Genetic Aspects of Stroke The brain is the most complex of all the organs in the body. It is comprised of three pounds of tissue, which operates as the nerve center of the body. It connects all of our body functions, such as behavior, emotions, and movement. Because the brain is very hard working organ, it requires a constant supply of oxygen and nutrients from blood to function effectively. The heart pumps blood throughout the cerebral arteries, and delivers blood to the brain. Therefore, any significant
Introduction 1.1. Introduction Stroke is a leading neurological disorder and causes long-term disability worldwide. The World Health Organization estimated that 15 million individuals1 are suffering from stroke annually worldwide, most of them are from developed countries and Stroke is the third leading cause of death and primary cause of disability. Despite advanced medical treatment intervened still 58% of patients still die or end up with severe disabilities. Following stroke the disability is sever
Cerebrovascular disease or the term stroke is used to describe the effects of an interruption of the blood supply to a localised area of the brain. It is characterized by rapid focal or global impairment of cerebral function lasting more than 24 hours or leading to death (Hatano, 1976). As such it is a clinically defined syndrome and should not be regarded as a single disease. Stroke affects 174-216 people per 10,000 population in the UK per year and accounts for 11% of all deaths in England and
artery disease  and is also thought to increase the risk of perioperative morbidity and mortality with cardiac surgery, as evidenced by its inclusion into the Parsonnet system for the stratification of risk for perioperative death . The analysis of the National Cardiac Surgery Database of the Society of Thoracic Surgeons, based on data from CABG, indicated that morbid obesity remains an independent predictor of increased operative mortality in patients undergoing CABG  Most studies assessing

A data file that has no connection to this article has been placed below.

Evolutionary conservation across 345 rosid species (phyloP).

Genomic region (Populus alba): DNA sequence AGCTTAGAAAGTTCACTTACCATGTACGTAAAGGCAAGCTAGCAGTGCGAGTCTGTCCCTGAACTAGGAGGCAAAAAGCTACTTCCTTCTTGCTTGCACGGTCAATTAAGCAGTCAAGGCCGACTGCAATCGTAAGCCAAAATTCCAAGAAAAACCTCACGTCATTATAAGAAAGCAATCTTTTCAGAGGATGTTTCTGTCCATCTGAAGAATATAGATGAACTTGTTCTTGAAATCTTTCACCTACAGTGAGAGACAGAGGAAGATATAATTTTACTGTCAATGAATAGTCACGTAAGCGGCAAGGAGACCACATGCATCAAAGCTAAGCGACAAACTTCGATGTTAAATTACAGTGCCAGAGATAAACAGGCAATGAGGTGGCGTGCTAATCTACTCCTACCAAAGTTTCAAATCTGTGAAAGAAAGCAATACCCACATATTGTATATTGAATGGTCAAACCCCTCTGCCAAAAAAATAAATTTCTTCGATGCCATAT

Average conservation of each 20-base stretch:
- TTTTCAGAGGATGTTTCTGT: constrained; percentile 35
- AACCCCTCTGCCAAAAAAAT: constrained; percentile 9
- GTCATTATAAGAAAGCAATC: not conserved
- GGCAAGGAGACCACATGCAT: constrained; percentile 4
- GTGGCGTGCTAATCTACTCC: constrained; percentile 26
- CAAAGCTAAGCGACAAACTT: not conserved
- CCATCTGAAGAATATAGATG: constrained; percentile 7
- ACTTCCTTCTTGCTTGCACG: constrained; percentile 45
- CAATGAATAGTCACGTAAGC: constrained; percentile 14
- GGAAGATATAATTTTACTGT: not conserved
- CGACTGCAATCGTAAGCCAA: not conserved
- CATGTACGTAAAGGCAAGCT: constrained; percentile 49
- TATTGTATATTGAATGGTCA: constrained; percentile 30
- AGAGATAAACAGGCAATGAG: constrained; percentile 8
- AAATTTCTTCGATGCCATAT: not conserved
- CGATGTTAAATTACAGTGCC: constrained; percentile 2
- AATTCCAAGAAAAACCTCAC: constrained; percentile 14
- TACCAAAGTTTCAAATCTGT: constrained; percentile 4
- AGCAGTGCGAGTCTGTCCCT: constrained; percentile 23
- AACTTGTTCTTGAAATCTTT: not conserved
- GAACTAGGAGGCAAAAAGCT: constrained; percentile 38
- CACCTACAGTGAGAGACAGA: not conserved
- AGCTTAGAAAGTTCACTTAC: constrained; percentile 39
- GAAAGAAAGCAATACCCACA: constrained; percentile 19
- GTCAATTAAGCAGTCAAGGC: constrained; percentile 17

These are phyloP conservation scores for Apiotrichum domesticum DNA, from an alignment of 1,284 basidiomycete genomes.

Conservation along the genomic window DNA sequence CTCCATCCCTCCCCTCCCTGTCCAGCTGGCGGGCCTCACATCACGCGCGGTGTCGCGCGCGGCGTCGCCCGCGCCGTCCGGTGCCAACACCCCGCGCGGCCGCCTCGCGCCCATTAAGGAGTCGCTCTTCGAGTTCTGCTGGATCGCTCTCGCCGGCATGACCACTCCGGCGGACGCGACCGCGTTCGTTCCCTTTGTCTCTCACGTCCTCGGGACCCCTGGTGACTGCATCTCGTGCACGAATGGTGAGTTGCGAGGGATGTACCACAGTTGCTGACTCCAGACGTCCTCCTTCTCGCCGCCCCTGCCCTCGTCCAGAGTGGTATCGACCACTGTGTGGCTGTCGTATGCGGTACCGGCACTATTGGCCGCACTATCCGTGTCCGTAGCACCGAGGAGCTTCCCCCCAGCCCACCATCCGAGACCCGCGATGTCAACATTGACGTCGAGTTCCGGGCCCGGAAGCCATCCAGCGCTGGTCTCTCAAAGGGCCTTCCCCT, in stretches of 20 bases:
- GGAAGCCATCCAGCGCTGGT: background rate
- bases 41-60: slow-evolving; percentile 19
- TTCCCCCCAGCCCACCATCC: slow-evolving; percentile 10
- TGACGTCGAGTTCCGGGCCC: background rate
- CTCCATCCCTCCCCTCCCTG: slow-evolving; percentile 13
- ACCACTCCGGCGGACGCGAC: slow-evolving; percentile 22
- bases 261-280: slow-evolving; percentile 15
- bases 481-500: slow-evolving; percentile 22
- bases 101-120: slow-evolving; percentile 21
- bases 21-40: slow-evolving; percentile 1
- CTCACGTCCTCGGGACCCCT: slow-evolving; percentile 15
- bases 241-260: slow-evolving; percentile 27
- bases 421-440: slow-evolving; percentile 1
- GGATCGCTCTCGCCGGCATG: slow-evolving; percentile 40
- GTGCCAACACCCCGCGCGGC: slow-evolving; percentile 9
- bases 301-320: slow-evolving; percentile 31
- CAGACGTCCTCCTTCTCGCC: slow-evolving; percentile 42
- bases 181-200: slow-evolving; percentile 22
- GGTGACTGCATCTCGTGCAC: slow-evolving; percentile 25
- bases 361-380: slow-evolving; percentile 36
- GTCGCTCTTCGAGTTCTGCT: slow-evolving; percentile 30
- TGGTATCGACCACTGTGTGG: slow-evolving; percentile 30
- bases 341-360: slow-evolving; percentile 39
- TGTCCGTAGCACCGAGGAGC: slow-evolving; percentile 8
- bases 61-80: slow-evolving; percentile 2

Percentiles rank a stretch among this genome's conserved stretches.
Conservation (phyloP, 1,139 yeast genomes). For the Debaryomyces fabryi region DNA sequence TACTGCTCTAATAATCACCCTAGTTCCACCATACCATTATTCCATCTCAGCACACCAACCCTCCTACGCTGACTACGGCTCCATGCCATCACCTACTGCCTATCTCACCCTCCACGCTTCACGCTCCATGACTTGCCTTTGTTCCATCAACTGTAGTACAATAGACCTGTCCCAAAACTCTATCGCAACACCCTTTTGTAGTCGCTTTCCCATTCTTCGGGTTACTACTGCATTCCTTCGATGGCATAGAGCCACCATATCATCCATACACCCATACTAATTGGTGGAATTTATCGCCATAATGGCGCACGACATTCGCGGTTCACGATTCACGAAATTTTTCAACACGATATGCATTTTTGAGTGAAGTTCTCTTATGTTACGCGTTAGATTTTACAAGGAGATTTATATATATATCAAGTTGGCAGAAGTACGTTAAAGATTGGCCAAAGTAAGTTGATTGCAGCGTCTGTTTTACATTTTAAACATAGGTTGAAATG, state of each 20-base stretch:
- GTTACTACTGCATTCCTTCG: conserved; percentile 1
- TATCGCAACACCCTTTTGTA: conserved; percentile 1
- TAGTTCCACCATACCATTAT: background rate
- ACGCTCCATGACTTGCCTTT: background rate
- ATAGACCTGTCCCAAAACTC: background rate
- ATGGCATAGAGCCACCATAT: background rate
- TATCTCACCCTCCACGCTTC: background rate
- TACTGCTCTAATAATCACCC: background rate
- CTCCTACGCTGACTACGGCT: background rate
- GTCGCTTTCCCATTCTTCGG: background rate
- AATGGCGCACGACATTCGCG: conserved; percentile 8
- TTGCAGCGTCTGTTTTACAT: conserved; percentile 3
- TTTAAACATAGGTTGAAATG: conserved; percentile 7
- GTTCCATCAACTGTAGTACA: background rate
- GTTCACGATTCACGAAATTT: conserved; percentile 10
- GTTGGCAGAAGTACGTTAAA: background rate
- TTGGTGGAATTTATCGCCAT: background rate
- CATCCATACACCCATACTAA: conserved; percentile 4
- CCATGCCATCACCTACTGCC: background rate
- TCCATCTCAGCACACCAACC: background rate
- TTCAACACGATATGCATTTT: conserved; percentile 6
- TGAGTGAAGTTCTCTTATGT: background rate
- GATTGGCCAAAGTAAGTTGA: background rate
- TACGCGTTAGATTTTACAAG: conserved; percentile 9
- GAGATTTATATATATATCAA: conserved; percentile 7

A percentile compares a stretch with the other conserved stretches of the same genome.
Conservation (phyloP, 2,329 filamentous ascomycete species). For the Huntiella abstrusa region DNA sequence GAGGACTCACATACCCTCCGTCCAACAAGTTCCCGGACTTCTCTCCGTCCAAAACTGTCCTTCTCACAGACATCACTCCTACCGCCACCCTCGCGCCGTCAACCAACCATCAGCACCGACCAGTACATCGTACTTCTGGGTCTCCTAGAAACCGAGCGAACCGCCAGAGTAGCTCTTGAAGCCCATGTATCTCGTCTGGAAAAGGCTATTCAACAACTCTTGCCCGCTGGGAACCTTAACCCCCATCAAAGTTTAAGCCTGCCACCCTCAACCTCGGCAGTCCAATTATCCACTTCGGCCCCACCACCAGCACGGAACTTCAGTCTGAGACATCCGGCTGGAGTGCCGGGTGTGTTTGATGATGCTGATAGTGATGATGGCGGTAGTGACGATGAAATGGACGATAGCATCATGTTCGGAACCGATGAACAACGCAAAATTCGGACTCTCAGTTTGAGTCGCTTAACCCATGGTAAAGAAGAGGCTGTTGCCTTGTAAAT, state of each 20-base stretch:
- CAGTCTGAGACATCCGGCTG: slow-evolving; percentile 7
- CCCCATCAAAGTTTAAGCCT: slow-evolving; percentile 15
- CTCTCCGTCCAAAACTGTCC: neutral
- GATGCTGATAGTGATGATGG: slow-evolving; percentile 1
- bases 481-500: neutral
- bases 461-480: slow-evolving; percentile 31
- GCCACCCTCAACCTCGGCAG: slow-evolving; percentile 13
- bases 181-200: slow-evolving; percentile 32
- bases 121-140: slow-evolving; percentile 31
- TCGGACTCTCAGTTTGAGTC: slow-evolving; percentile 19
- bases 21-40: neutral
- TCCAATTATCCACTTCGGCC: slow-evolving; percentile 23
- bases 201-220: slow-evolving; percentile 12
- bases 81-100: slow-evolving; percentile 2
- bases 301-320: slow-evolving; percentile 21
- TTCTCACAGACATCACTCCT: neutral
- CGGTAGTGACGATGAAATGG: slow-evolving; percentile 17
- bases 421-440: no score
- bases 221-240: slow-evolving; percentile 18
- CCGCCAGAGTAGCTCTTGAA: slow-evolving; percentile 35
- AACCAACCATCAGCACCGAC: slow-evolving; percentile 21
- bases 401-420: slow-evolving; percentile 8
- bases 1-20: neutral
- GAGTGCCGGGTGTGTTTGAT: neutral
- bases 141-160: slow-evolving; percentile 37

Introduction: Pneumonia is the leading infectious cause of death in children and the fourth leading cause of death in the elderly worldwide.1,2 Although pneumonia is a common disease, it rarely affects healthy individuals. This condition affects people of all ages, however it is most dangerous in immunocompromised individuals such as children, infants, and older adults.1 Other populations that are vulnerable are those who are bedridden, inactive, or immobile; those with altered consciousness; those
Divine Word College Vigan, City A TERM PAPER Facts About Alzheimer's Disease (AD) Presented to: In partial fulfillment of the Course requirement of the subject SOCIAL SCIENCE (General Psychology) Presented by: TABLE OF CONTENTS TITLE PAGE i ACKNOWLEDEGMENT ii DEDICATION III I.INTRODUCTION A. Statement of the Problem B. Importance of the Study C. Scope and Limitations D. Definition of Terms E. Methodology II. PRESENTATION AND ANALYSIS A. B. C. D. E.